N2 - BACKGROUND Over the past two decades the characteristics of women giving birth in the United States and the nature of the births themselves have changed dramatically, with increases in older maternal age, plural births, cesarean deliveries, and conception from infertility treatment. OBJECTIVE To evaluate the risk of severe maternal morbidity by maternal fertility status, and for IVF pregnancies, by oocyte source and embryo state combinations. STUDY DESIGN Women in eight States who underwent in vitro fertilization (IVF) cycles resulting in a live birth during 2004-13 were linked to their infant’s birth certificates; a 10:1 sample of births from non-IVF deliveries were selected for comparison; those with an indication of infertility treatment on the birth certificate were categorized as subfertile, all others were categorized as fertile. IVF pregnancies were additionally categorized by oocyte source (autologous vs donor) and embryo state (fresh vs thawed). Maternal morbidity was identified from the birth certificate, modeled using logistic regression, and reported as adjusted odds ratios and 95% confidence intervals [AOR (95% CI)]. The reference group was fertile women. RESULTS The study population included 1,477,522 pregnancies (1,346,118 fertile, 11,298 subfertile, 80,254 IVF autologous-fresh, 21,964 IVF autologous-thawed, 13,218 IVF donor-fresh and 4,670 IVF donor-thawed pregnancies); 1,420,529 singleton, 54,573 twin, and 2,420 triplet+ pregnancies. Compared to fertile women, subfertile and the four groups of IVF-treated women had increased risks for blood transfusion and 3rd or 4th degree perineal laceration (subfertile, 1.58 [1.23, 2.02] and 2.08 [1.79, 2.43]; autologous-fresh, 1.33 [1.14, 1.54] and 1.37 [1.26, 1.49]; autologous-thawed, 1.94 [1.60, 2.36] and 2.10 [1.84, 2.40]; donor-fresh 2.16 [1.69, 2.75] and 2.11 [1.66, 2.69]; and donor-thawed, 2.01 [1.38, 2.92] and 1.28 [0.79, 2.08]). Also compared to fertile women, the risk of unplanned hysterectomy was increased for IVF-treated women in the autologous-thawed group (2.80, [1.96, 4.00]), donor-fresh group (2.14 [1.33, 3.44], and the donor-thawed group (2.46 [1.33, 4.54]). The risk of ruptured uterus was increased for IVF-treated women in the autologous-fresh group (1.62 [1.14, 2.29]). Among women with a prior birth, the risk of blood transfusion after a vaginal birth was increased for subfertile women (2.91 [1.38, 6.15]), and women in all four IVF groups (autologous-fresh, 1.93 [1.23, 3.01]; autologous-thawed, 2.99 [1.78, 5.02]; donor-fresh, 5.13 [2.39, 11.02]; and donor-thawed, 5.20 [1.83, 14.82]; the risk after a cesarean delivery was increased in the autologous-thawed group (1.74 [1.29, 2.33]) and the donor-fresh group (1.62 [1.07, 2.45]). Unplanned hysterectomy was increased in the autologous-thawed (2.31, [1.43, 3.71]) and donor-thawed groups (2.45 [1.06, 5.67]). CONCLUSIONS The risks of severe maternal morbidity are increased for subfertile and IVF births, particularly in pregnancies that are not from autologous, fresh cycles.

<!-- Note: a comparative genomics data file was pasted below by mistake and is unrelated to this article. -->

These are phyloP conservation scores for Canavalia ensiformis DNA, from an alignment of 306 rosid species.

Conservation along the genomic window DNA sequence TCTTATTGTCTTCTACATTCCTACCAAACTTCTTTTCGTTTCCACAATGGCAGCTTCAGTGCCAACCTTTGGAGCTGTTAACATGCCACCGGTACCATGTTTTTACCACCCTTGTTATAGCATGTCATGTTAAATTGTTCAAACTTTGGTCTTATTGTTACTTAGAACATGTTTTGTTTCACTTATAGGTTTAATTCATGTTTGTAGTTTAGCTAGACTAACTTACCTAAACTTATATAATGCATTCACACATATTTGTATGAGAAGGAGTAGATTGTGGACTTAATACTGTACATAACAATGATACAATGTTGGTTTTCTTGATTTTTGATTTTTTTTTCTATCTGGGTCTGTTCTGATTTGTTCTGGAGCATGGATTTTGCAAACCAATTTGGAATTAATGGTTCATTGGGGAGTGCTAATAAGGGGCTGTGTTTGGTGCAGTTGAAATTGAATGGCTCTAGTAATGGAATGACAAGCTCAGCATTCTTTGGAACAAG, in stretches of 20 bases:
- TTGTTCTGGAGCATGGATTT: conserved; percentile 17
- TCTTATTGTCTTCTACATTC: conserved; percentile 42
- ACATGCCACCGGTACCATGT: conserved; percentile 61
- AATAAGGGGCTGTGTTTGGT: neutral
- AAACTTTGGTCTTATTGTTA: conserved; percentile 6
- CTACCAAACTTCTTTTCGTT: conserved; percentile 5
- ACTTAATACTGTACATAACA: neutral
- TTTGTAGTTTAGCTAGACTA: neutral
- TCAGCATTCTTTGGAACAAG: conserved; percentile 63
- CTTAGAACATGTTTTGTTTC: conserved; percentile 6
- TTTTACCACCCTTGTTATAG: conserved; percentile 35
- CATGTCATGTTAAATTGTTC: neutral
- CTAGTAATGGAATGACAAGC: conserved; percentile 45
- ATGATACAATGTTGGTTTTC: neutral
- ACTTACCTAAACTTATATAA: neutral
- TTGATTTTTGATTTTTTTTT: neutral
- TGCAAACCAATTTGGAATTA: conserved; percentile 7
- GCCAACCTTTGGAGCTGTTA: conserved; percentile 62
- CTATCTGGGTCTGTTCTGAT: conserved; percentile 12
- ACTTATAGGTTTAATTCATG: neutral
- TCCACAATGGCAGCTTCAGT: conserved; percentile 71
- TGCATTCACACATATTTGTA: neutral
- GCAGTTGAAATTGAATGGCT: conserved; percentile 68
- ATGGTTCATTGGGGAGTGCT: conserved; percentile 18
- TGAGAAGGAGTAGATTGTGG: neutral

AB - BACKGROUND Over the past two decades the characteristics of women giving birth in the United States and the nature of the births themselves have changed dramatically, with increases in older maternal age, plural births, cesarean deliveries, and conception from infertility treatment. OBJECTIVE To evaluate the risk of severe maternal morbidity by maternal fertility status, and for IVF pregnancies, by oocyte source and embryo state combinations. STUDY DESIGN Women in eight States who underwent in vitro fertilization (IVF) cycles resulting in a live birth during 2004-13 were linked to their infant’s birth certificates; a 10:1 sample of births from non-IVF deliveries were selected for comparison; those with an indication of infertility treatment on the birth certificate were categorized as subfertile, all others were categorized as fertile. IVF pregnancies were additionally categorized by oocyte source (autologous vs donor) and embryo state (fresh vs thawed). Maternal morbidity was identified from the birth certificate, modeled using logistic regression, and reported as adjusted odds ratios and 95% confidence intervals [AOR (95% CI)]. The reference group was fertile women. RESULTS The study population included 1,477,522 pregnancies (1,346,118 fertile, 11,298 subfertile, 80,254 IVF autologous-fresh, 21,964 IVF autologous-thawed, 13,218 IVF donor-fresh and 4,670 IVF donor-thawed pregnancies); 1,420,529 singleton, 54,573 twin, and 2,420 triplet+ pregnancies. Compared to fertile women, subfertile and the four groups of IVF-treated women had increased risks for blood transfusion and 3rd or 4th degree perineal laceration (subfertile, 1.58 [1.23, 2.02] and 2.08 [1.79, 2.43]; autologous-fresh, 1.33 [1.14, 1.54] and 1.37 [1.26, 1.49]; autologous-thawed, 1.94 [1.60, 2.36] and 2.10 [1.84, 2.40]; donor-fresh 2.16 [1.69, 2.75] and 2.11 [1.66, 2.69]; and donor-thawed, 2.01 [1.38, 2.92] and 1.28 [0.79, 2.08]). Also compared to fertile women, the risk of unplanned hysterectomy was increased for IVF-treated women in the autologous-thawed group (2.80, [1.96, 4.00]), donor-fresh group (2.14 [1.33, 3.44], and the donor-thawed group (2.46 [1.33, 4.54]). The risk of ruptured uterus was increased for IVF-treated women in the autologous-fresh group (1.62 [1.14, 2.29]). Among women with a prior birth, the risk of blood transfusion after a vaginal birth was increased for subfertile women (2.91 [1.38, 6.15]), and women in all four IVF groups (autologous-fresh, 1.93 [1.23, 3.01]; autologous-thawed, 2.99 [1.78, 5.02]; donor-fresh, 5.13 [2.39, 11.02]; and donor-thawed, 5.20 [1.83, 14.82]; the risk after a cesarean delivery was increased in the autologous-thawed group (1.74 [1.29, 2.33]) and the donor-fresh group (1.62 [1.07, 2.45]). Unplanned hysterectomy was increased in the autologous-thawed (2.31, [1.43, 3.71]) and donor-thawed groups (2.45 [1.06, 5.67]). CONCLUSIONS The risks of severe maternal morbidity are increased for subfertile and IVF births, particularly in pregnancies that are not from autologous, fresh cycles.

U2 - 10.1016/J.AJOG.2018.10.012

DO - 10.1016/J.AJOG.2018.10.012

M3 - Article

C2 - 30321527

JO - American Journal of Obstetrics and Gynecology

JF - American Journal of Obstetrics and Gynecology

SN - 0002-9378

ER -